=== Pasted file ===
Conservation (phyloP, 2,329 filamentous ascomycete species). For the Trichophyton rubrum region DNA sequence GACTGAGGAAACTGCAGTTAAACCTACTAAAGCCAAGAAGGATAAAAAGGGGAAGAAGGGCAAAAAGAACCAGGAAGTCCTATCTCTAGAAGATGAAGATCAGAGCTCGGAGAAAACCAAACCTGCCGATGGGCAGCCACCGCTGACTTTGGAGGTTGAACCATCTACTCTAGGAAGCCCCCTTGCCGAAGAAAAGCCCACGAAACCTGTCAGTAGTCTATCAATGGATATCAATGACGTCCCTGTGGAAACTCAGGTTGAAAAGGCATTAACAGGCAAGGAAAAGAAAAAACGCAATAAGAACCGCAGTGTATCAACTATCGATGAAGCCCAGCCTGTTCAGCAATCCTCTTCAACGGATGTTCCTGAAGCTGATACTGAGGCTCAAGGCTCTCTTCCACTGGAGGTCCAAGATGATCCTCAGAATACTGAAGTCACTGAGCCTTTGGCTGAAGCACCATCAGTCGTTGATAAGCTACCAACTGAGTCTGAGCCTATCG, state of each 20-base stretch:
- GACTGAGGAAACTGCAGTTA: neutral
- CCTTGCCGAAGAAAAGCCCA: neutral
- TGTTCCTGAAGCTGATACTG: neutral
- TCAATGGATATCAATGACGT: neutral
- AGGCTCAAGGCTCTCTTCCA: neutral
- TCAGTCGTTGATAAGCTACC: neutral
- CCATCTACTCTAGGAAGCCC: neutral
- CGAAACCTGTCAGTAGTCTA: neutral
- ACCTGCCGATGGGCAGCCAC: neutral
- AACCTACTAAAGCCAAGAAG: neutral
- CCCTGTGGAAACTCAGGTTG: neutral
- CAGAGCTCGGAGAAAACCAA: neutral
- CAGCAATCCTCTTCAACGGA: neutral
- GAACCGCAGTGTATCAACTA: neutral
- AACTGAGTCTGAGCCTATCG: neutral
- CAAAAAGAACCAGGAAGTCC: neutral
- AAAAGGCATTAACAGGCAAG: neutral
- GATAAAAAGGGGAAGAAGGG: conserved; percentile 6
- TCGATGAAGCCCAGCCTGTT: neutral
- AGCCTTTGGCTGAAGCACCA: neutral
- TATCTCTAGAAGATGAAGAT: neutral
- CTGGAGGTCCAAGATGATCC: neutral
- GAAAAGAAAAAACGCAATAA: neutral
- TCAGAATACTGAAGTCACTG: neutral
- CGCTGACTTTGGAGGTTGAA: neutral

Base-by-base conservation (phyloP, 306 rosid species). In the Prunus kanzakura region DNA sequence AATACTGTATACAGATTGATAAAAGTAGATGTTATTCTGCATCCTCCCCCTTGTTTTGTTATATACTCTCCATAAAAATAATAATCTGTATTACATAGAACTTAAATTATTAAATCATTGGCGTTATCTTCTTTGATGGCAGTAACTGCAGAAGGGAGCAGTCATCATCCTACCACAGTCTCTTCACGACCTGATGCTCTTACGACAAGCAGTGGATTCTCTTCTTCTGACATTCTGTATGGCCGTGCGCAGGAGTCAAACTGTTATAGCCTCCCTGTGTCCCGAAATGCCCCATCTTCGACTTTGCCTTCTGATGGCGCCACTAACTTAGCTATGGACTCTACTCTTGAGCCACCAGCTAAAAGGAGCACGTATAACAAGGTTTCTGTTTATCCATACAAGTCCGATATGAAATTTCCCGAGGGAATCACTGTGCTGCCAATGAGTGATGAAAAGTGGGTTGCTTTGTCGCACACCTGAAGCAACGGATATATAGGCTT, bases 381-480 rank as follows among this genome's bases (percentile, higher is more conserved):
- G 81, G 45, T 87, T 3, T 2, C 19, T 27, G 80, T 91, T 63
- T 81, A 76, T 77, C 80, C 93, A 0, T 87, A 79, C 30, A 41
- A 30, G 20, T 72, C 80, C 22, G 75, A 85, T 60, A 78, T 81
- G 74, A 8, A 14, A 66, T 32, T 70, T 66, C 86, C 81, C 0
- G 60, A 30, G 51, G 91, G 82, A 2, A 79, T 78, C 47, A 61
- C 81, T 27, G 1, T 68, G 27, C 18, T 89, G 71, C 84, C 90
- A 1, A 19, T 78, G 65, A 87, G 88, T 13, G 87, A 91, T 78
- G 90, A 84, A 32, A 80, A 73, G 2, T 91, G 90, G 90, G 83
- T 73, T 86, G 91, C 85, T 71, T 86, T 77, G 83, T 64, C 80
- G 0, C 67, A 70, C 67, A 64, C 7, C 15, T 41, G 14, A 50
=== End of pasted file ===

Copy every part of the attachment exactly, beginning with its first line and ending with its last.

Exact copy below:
Conservation (phyloP, 2,329 filamentous ascomycete species). For the Trichophyton rubrum region DNA sequence GACTGAGGAAACTGCAGTTAAACCTACTAAAGCCAAGAAGGATAAAAAGGGGAAGAAGGGCAAAAAGAACCAGGAAGTCCTATCTCTAGAAGATGAAGATCAGAGCTCGGAGAAAACCAAACCTGCCGATGGGCAGCCACCGCTGACTTTGGAGGTTGAACCATCTACTCTAGGAAGCCCCCTTGCCGAAGAAAAGCCCACGAAACCTGTCAGTAGTCTATCAATGGATATCAATGACGTCCCTGTGGAAACTCAGGTTGAAAAGGCATTAACAGGCAAGGAAAAGAAAAAACGCAATAAGAACCGCAGTGTATCAACTATCGATGAAGCCCAGCCTGTTCAGCAATCCTCTTCAACGGATGTTCCTGAAGCTGATACTGAGGCTCAAGGCTCTCTTCCACTGGAGGTCCAAGATGATCCTCAGAATACTGAAGTCACTGAGCCTTTGGCTGAAGCACCATCAGTCGTTGATAAGCTACCAACTGAGTCTGAGCCTATCG, state of each 20-base stretch:
- GACTGAGGAAACTGCAGTTA: neutral
- CCTTGCCGAAGAAAAGCCCA: neutral
- TGTTCCTGAAGCTGATACTG: neutral
- TCAATGGATATCAATGACGT: neutral
- AGGCTCAAGGCTCTCTTCCA: neutral
- TCAGTCGTTGATAAGCTACC: neutral
- CCATCTACTCTAGGAAGCCC: neutral
- CGAAACCTGTCAGTAGTCTA: neutral
- ACCTGCCGATGGGCAGCCAC: neutral
- AACCTACTAAAGCCAAGAAG: neutral
- CCCTGTGGAAACTCAGGTTG: neutral
- CAGAGCTCGGAGAAAACCAA: neutral
- CAGCAATCCTCTTCAACGGA: neutral
- GAACCGCAGTGTATCAACTA: neutral
- AACTGAGTCTGAGCCTATCG: neutral
- CAAAAAGAACCAGGAAGTCC: neutral
- AAAAGGCATTAACAGGCAAG: neutral
- GATAAAAAGGGGAAGAAGGG: conserved; percentile 6
- TCGATGAAGCCCAGCCTGTT: neutral
- AGCCTTTGGCTGAAGCACCA: neutral
- TATCTCTAGAAGATGAAGAT: neutral
- CTGGAGGTCCAAGATGATCC: neutral
- GAAAAGAAAAAACGCAATAA: neutral
- TCAGAATACTGAAGTCACTG: neutral
- CGCTGACTTTGGAGGTTGAA: neutral

Base-by-base conservation (phyloP, 306 rosid species). In the Prunus kanzakura region DNA sequence AATACTGTATACAGATTGATAAAAGTAGATGTTATTCTGCATCCTCCCCCTTGTTTTGTTATATACTCTCCATAAAAATAATAATCTGTATTACATAGAACTTAAATTATTAAATCATTGGCGTTATCTTCTTTGATGGCAGTAACTGCAGAAGGGAGCAGTCATCATCCTACCACAGTCTCTTCACGACCTGATGCTCTTACGACAAGCAGTGGATTCTCTTCTTCTGACATTCTGTATGGCCGTGCGCAGGAGTCAAACTGTTATAGCCTCCCTGTGTCCCGAAATGCCCCATCTTCGACTTTGCCTTCTGATGGCGCCACTAACTTAGCTATGGACTCTACTCTTGAGCCACCAGCTAAAAGGAGCACGTATAACAAGGTTTCTGTTTATCCATACAAGTCCGATATGAAATTTCCCGAGGGAATCACTGTGCTGCCAATGAGTGATGAAAAGTGGGTTGCTTTGTCGCACACCTGAAGCAACGGATATATAGGCTT, bases 381-480 rank as follows among this genome's bases (percentile, higher is more conserved):
- G 81, G 45, T 87, T 3, T 2, C 19, T 27, G 80, T 91, T 63
- T 81, A 76, T 77, C 80, C 93, A 0, T 87, A 79, C 30, A 41
- A 30, G 20, T 72, C 80, C 22, G 75, A 85, T 60, A 78, T 81
- G 74, A 8, A 14, A 66, T 32, T 70, T 66, C 86, C 81, C 0
- G 60, A 30, G 51, G 91, G 82, A 2, A 79, T 78, C 47, A 61
- C 81, T 27, G 1, T 68, G 27, C 18, T 89, G 71, C 84, C 90
- A 1, A 19, T 78, G 65, A 87, G 88, T 13, G 87, A 91, T 78
- G 90, A 84, A 32, A 80, A 73, G 2, T 91, G 90, G 90, G 83
- T 73, T 86, G 91, C 85, T 71, T 86, T 77, G 83, T 64, C 80
- G 0, C 67, A 70, C 67, A 64, C 7, C 15, T 41, G 14, A 50